Sunday, June 30, 2013

Solemnity of Saints Peter & Paul




The Solemnity of SS Peter and Paul is both unusual, insofar as it celebrates two great saints on a single day, and fitting in that combining these two great pillars of the early Church we see the unity, the catholicity, of the Church. Thus, in celebrating these two extraordinary figures we also celebrate the Church, founded on the Rock of Peter, proclaimed universally by Paul, and watered by the blood of these faithful martyrs.

Though we can see a unity of purpose in the lives of these two Apostles, we can also see that they were two very different characters. Saint Peter, the brother of Andrew, was a poor fisherman from the Sea of Galilee. Originally named Simon, Christ Himself gave him the name Cephas or Peter, meaning ‘rock’ in Hebrew. After his call to leave everything and follow Christ we see him continually at the side of Jesus and, as a leading figure of the Twelve, one who was favoured by Jesus in His earthly ministry. He is particularly well remembered for his declaration at Caesarea Philippi, recounted in today’s Gospel from Matthew. When asked by Jesus; ‘“But who do you say that I am?’ Simon Peter said in reply, ‘You are the Christ, the Son of the living God.’” Peter also had his moments of human weakness and frailty, most notably in his denial of Christ during the Passion. This weakness is reminiscent of our own and shows us, just as it showed Peter, our constant need of the grace of God to remain steadfast in the face of adversity. The Church would not, and could not exist, without this grace which is continually poured out from the Holy Spirit.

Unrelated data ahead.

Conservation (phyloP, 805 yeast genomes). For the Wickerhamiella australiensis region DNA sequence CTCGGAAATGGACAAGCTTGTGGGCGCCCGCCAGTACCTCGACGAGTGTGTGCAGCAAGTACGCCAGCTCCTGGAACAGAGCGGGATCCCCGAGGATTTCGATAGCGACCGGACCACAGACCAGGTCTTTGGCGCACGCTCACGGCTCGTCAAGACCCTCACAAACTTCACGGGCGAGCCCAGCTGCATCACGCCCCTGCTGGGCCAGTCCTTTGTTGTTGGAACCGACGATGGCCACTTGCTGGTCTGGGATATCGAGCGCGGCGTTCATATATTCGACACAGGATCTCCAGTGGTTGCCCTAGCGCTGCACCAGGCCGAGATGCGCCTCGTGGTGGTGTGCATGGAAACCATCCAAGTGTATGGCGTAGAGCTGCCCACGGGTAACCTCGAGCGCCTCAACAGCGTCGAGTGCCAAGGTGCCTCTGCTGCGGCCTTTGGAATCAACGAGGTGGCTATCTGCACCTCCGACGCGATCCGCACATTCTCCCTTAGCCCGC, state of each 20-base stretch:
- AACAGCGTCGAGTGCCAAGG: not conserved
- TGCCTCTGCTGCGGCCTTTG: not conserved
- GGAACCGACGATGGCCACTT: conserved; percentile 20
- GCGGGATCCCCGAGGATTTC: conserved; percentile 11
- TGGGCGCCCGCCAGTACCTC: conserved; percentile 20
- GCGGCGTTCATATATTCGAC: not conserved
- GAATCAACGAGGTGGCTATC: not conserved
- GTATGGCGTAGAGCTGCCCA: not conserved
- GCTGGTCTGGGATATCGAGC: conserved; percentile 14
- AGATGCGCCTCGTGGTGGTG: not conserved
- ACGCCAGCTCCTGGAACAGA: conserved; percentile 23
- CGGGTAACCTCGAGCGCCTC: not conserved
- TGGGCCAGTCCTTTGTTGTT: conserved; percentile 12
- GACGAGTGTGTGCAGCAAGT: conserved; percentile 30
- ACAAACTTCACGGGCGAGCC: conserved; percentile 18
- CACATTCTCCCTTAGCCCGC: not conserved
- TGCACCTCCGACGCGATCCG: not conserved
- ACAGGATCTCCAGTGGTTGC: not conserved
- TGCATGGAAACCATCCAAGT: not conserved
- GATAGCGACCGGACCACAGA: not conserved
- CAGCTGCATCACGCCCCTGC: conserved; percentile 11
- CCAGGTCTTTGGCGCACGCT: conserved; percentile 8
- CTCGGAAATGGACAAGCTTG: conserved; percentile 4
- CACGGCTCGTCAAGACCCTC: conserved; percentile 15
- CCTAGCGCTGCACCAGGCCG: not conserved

St Paul presents us with a very different story. An ardent Pharisee, Paul was a well-educated and committed ‘anti-Christian’ until his conversion on the road to Damascus. This ‘Damascene conversion’ lead him from being persecutor to defender of the faith. He worked tirelessly for nearly thirty years preaching the Gospel and building Christian communities throughout the Mediterranean basin. His fourteen letters which became part of the Canon are a powerful testimony to his apostolic zeal and love of Christ.

Both men were to eventually suffer death in Rome for their faith. St Peter crucified upside down and St Paul beheaded. These two very different men were united in purpose by Christ. By His grace they built the Church and it is upon their courageous endeavours that it took root and spread throughout the world. Theirs was a unity that transcended all material difference and together they teach us about the depth of true Christian commitment. Above all they show us what is meant by our confession of faith in the One, Holy and Apostolic Church.

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